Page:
As part of the 3 December commemoration of the United Nations International Day of People with Disability, a Disability Awareness Week is held from 27 November to 3 December in Gadchiroli District. When we consider only the physiological differences among us, we are able to appreciate the uniqueness of each person. Some of us are short, some tall; some people have straight hair, some have hair that is curly. Similarly, some are physically able, while others are physically challenged.
Each one of us is as much part of society as every other person. If any set of people is left behind, there cannot be social equity. Unless all of us truly believe that all children, the relatively able as well as the physically challenged, belong together, we cannot expect to achieve the goal of bringing about equity through education. Physically challenged students do not need sympathy or pity. Each one is an individual in her or his own right, and what they need is love and support so they can make their own mark in the world. Thus today, the understanding is that each person with disability is special.
The Right to Education (RTE) Act of 2009 made free and compulsory primary education a right for children in the 6-14 age group. Just as children from other under-served backgrounds are coming into the educational mainstream, so are the physically challenged. Teachers must help able-bodied students understand the barriers their physically challenged classmates face every day of their lives, so that the former, too, might work to remove those barriers.
Days like the International Day of People with Disability on 3rd December are an opportunity to acknowledge the struggles of students with disability, and to honour them. Many schools across Maharashtra celebrated the day with great enthusiasm. A week-long series of events was organised in Gadchiroli district by the National Secondary School Campaign and Inclusive Education for the Disabled, Gadchiroli chapter. The celebrations began with an awareness rally by physically challenged students, which was flagged off by Namdeorao Gadpalliwar, a well-known social worker from the area.
Parenting a physically challenged child is a challenge too. The first day saw a one-day workshop for parents, that guided them on issues like supporting children to become independent and self-confident. The parents were shown that they must be sensitive to the child’s psychological development. They were also informed of the various government schemes and facilities available under the Inclusive Education Programme for the Disabled. As part of the Week, a similar workshop was organised in the Armori Taluka of Gadchiroli, and an awareness rally for the physically challenged was held in Etapalli Taluka as well.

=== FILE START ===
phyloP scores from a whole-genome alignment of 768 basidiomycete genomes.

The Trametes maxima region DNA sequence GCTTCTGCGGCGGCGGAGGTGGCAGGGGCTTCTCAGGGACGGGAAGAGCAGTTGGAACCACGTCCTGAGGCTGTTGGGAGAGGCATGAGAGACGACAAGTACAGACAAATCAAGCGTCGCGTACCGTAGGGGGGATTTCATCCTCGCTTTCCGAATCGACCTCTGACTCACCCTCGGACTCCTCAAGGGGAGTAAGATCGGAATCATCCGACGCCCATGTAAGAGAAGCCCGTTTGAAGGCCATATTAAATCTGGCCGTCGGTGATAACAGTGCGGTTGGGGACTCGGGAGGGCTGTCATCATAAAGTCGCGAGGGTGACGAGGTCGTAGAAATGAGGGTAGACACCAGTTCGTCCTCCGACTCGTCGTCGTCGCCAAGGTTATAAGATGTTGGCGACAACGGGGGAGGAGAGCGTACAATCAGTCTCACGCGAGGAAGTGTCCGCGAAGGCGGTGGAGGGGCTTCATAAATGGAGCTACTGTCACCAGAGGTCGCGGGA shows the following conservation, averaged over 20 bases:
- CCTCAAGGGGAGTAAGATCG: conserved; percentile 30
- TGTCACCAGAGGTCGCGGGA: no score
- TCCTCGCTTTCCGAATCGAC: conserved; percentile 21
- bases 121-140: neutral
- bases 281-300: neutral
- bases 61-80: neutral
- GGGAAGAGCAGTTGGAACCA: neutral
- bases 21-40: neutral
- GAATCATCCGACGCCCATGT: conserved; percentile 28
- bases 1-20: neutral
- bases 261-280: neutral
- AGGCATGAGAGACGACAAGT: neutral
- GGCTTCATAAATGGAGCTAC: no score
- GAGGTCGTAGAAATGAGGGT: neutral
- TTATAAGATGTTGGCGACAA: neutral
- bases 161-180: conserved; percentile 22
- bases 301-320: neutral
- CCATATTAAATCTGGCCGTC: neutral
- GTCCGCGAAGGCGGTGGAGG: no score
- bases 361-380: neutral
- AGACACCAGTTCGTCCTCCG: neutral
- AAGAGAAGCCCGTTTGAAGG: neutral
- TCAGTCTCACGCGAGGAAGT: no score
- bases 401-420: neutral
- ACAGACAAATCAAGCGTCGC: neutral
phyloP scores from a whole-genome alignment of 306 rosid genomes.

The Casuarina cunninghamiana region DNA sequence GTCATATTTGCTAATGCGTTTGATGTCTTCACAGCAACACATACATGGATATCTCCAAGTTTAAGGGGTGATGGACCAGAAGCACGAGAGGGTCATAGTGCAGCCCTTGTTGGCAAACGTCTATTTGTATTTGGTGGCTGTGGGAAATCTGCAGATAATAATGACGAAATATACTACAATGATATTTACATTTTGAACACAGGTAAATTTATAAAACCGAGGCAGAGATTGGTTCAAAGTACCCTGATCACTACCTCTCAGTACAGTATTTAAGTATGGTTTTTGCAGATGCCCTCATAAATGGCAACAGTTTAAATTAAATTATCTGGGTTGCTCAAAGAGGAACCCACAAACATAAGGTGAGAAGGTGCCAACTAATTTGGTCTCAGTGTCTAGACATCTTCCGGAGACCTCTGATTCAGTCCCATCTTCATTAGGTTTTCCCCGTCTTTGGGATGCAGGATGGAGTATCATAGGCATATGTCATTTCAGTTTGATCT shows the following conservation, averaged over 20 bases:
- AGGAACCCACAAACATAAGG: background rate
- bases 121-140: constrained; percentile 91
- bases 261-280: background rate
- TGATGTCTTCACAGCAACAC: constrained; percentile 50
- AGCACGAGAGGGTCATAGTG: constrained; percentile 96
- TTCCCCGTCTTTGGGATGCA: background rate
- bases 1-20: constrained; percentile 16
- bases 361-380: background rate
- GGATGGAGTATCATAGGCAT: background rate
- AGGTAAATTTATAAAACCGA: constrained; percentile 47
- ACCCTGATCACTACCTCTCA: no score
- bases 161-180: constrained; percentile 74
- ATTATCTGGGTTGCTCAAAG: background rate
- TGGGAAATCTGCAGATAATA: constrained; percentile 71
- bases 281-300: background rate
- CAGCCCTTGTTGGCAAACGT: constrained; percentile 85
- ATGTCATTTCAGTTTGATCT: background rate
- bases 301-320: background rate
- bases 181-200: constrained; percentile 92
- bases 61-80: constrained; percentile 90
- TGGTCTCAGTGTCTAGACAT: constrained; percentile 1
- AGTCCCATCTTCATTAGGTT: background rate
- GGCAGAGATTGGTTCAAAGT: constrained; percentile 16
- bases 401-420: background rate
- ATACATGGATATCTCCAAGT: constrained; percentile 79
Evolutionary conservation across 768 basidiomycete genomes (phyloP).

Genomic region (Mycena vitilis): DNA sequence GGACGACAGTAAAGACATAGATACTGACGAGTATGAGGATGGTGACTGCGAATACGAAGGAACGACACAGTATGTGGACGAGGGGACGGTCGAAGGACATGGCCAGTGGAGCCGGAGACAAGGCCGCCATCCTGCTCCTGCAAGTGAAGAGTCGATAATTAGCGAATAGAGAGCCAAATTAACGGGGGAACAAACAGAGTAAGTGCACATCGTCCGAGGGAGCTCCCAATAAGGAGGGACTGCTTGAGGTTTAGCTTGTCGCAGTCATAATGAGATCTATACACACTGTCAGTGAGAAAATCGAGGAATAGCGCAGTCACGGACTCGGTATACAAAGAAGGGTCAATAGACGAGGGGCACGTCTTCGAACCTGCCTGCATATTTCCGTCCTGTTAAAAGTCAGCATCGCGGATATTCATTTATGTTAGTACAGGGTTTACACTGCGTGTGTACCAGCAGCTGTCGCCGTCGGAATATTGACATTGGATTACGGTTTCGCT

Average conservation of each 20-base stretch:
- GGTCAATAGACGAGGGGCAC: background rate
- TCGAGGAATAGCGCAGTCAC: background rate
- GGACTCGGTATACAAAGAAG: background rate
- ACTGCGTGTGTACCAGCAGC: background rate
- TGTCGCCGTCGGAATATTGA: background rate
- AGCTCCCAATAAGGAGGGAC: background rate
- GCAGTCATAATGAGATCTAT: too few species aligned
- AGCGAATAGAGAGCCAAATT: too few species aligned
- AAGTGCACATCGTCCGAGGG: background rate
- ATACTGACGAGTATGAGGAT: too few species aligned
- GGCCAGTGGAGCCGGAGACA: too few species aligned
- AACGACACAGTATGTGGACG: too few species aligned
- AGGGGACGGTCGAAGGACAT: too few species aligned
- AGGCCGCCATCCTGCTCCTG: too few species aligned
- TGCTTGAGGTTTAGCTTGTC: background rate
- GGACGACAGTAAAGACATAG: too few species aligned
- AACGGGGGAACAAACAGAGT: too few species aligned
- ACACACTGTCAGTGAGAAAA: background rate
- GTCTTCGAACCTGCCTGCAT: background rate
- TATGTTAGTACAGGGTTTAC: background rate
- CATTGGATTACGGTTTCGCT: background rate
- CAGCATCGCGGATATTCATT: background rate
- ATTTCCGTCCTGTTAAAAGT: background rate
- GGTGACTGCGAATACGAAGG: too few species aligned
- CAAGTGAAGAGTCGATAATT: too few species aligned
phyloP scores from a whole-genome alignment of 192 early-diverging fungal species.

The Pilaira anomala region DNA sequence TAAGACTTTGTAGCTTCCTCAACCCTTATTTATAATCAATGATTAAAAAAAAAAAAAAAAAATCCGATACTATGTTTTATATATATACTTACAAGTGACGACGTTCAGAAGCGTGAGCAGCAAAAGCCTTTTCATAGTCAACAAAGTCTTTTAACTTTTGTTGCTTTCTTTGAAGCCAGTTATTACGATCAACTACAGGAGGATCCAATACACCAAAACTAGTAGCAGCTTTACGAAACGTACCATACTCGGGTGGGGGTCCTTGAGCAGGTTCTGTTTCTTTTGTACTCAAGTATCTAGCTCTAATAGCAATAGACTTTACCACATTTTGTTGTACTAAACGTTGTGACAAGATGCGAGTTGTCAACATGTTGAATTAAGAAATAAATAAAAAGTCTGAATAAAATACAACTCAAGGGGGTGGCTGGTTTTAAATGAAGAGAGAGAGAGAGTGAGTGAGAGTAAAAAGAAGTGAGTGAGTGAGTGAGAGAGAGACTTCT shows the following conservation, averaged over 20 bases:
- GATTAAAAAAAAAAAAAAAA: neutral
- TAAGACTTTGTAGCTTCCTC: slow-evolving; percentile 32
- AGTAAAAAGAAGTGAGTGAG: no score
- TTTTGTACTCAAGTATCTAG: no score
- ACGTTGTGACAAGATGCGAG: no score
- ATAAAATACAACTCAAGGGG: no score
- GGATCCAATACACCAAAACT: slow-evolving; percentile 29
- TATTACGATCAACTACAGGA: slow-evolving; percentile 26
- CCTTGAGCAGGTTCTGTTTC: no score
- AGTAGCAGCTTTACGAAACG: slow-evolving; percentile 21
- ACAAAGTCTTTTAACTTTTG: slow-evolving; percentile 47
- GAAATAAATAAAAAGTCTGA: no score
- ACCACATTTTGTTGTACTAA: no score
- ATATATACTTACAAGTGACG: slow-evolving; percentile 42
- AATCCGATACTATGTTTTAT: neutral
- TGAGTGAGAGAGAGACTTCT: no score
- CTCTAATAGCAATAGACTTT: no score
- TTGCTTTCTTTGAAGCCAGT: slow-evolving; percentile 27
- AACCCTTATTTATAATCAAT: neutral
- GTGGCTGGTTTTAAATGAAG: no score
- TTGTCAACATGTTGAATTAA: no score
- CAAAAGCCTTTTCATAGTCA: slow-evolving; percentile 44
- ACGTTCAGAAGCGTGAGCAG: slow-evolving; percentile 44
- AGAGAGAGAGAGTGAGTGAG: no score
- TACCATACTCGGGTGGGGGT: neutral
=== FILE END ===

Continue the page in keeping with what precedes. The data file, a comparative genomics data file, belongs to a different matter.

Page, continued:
Apart from the resource group centre venues in the Moolchera and Korchi Talukas, games and competitions for physically challenged children – drawing, musical chairs, lemon and spoon races – were held throughout the district. The students displayed their talents, performing dances, songs, music and skits. They were felicitated with bouquets of roses in most schools. The attempt was to spread the awareness that students with disabilities should always be encouraged and supported.
The neighbouring district of Chandrapur also celebrated the International Day of People with Disability with great enthusiasm. Youth from the Bramhapuri Taluka visited the Special School at Wadsa and offered gifts and a feast to the students there. The Special School students were thrilled by the way Sachin Karhade and his friends reached out to them.
Blog: Nakul Lanjewar, Primary Teacher, Zilla Parishad Primary School, Kosabi, Armori Taluka, Gadchiroli District
Translation & editing: samata.shiksha team